New study shows why seniors really fall
Published Tuesday, October 16, 2012 6:36PM EDT
Last Updated Saturday, October 20, 2012 3:57PM EDT
Ground-breaking Canadian research into how and why senior citizens fall and suffer injury may lead to improved strategies to prevent tumbles by the elderly.
Researchers at Simon Fraser University in British Columbia are the first to use closed circuit video surveillance systems to observe falls in real time to best pinpoint the causes.
For their study, published Tuesday in the online edition of The Lancet, they used video from CCTV systems in the public areas of two long-term care facilities in the province. The researchers observed 227 falls among 130 residents.
The most frequent cause of falling -- in 41 per cent of cases -- was seniors merely shifting their weight improperly, throwing off their centre of gravity.
Twenty-five per cent of falls were caused by a foot getting caught on a table or chair leg, while 21 per cent were caused by trips or stumbles.
Researchers have long assumed that seniors most often fall because they slipped or tripped, information based on interviews with the seniors themselves, incident reports or re-enactments in the laboratory.
But Prof. Stephen Rabinovitch said falls his team observed “were really failed attempts at performing daily activities, like walking, sitting down, even standing, reaching or turning.”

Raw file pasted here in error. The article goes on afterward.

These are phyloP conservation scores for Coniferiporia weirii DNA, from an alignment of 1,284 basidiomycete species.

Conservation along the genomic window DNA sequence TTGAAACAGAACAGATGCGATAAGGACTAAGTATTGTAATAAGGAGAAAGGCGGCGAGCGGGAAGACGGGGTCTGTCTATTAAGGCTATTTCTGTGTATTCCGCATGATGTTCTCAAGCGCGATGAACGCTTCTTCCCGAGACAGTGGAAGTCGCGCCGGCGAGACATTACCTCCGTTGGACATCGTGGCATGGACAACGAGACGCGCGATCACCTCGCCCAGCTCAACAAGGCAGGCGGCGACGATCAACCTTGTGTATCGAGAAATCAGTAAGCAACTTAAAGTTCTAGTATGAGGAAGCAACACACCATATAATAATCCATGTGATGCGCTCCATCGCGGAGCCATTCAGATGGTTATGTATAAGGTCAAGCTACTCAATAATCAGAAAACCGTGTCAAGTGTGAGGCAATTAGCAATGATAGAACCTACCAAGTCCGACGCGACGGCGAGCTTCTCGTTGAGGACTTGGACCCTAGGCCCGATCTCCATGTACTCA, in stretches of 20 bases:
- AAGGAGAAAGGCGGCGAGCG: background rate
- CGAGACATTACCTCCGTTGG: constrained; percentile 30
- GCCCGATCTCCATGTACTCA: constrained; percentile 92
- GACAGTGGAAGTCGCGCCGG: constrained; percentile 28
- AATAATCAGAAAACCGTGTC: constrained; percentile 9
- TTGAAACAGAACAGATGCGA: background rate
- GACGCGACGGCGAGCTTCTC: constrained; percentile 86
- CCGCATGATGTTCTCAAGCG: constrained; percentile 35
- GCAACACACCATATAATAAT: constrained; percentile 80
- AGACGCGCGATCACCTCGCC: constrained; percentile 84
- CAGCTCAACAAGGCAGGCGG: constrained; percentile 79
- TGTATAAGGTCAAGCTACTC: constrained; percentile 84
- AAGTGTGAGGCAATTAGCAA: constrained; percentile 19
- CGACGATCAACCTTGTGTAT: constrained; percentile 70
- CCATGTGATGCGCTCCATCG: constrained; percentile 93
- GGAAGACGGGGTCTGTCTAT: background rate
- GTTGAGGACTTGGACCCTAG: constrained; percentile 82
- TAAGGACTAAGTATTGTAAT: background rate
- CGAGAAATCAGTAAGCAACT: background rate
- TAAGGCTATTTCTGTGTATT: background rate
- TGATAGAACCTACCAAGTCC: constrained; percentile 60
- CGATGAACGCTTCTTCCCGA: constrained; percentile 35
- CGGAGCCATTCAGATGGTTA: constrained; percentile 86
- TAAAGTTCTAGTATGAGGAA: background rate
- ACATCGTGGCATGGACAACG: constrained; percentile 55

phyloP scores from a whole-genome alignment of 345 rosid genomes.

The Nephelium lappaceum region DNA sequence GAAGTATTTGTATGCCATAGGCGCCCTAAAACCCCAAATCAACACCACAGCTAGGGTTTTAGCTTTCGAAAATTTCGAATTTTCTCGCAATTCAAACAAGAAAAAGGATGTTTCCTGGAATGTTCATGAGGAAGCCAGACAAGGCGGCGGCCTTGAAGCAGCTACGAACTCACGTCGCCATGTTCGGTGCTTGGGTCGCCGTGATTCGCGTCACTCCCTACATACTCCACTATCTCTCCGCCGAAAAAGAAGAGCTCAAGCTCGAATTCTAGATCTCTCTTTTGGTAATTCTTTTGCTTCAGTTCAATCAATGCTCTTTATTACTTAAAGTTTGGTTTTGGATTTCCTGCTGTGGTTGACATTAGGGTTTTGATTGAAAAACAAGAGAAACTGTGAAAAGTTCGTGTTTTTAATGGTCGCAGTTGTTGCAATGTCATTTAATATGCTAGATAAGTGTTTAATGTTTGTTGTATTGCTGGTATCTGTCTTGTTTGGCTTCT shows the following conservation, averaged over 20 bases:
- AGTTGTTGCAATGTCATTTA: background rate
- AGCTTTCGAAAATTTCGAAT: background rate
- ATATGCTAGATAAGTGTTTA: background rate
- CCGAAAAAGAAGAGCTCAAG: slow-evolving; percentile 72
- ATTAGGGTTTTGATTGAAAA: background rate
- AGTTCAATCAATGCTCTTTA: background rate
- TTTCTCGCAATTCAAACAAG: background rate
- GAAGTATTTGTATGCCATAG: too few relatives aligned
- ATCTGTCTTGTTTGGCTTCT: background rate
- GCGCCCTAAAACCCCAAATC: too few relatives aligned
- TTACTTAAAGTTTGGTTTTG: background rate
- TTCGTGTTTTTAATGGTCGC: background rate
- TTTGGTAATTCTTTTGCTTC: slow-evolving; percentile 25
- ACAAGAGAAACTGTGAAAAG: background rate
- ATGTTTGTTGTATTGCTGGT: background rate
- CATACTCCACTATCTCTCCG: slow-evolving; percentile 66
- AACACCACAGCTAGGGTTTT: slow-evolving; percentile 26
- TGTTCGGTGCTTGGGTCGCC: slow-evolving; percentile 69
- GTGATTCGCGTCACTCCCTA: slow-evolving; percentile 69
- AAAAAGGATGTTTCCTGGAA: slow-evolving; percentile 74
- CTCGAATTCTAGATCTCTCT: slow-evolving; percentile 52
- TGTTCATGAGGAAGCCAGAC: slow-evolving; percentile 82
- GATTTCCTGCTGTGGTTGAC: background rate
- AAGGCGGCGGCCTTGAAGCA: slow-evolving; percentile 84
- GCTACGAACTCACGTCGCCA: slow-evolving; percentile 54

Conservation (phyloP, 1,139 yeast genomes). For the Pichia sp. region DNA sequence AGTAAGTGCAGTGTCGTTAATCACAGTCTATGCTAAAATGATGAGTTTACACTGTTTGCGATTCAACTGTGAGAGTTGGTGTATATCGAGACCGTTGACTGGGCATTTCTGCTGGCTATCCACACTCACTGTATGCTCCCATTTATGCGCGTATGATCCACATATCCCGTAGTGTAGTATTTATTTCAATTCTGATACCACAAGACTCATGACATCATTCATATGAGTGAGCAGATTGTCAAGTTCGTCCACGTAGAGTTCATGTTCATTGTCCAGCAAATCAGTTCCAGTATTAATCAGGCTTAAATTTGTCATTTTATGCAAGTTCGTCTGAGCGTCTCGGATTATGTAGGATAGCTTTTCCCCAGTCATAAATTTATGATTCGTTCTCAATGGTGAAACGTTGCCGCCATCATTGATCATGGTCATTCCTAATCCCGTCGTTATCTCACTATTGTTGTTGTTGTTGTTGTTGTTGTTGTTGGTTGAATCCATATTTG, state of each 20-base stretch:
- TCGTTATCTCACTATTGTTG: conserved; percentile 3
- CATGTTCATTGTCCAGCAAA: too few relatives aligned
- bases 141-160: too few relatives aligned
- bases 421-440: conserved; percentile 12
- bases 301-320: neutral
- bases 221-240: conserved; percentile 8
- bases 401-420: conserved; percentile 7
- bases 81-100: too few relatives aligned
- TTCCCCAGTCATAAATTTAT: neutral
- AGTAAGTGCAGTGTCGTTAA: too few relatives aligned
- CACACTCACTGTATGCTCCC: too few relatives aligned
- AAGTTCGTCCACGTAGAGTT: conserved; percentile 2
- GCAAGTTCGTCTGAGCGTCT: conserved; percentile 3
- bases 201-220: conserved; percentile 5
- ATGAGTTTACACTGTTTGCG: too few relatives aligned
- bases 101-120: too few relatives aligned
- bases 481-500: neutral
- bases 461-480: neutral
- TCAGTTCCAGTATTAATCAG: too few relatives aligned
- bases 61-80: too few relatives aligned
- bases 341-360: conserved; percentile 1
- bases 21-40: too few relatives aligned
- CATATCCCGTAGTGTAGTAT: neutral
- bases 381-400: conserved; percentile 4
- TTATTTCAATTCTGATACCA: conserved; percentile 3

Slips only accounted for three per cent of falls in this study.
The findings are important, researchers said, because of the frequency of falls in senior citizens and their resulting health consequences.
Falls are the most frequent cause of unintentional injuries in seniors, accounting for 90 per cent of hip and wrist fractures, and 60 per cent of head injuries.
Statistics show that 30 per cent of senior citizens who live on their own and 50 per cent of those who live in long-term care facilities fall at least once a year.
The researchers hope that their findings will lead to better strategies for preventing falls, both at home and in care centres.
“Prevention of falls in elderly people needs to be a public health priority,” Rabinovitch said in a statement.
“However, up to now, the general scarcity of reliable information on falls in elderly people has hindered the development of safer environments for older people and fall prevention programmes.”
Rabinovitch pointed to the frequency with which people who used wheelchairs fell when they tried to sit down and the chair rolled out from underneath them.
“So we need improvements on automatic brakes for wheelchairs,” he told CTV.
The researchers are also testing devices such as padded hip protectors to prevent fractures, as well as new types of flooring with rubber columns to absorb falls.
In an accompanying commentary, Dr. Clemens Becker of Robert Bosch Hospital in Stuttgart noted that one of the study’s limitations is that only falls in public spaces were observed. According to Becker, only half of all falls in long-term care facilities take place in public areas.
However, he also said the findings will help researchers develop sensors to help monitor falls, which will lead to even more detailed research.
With a report from CTV’s medical specialist Avis Favaro and producer Elizabeth St. Philip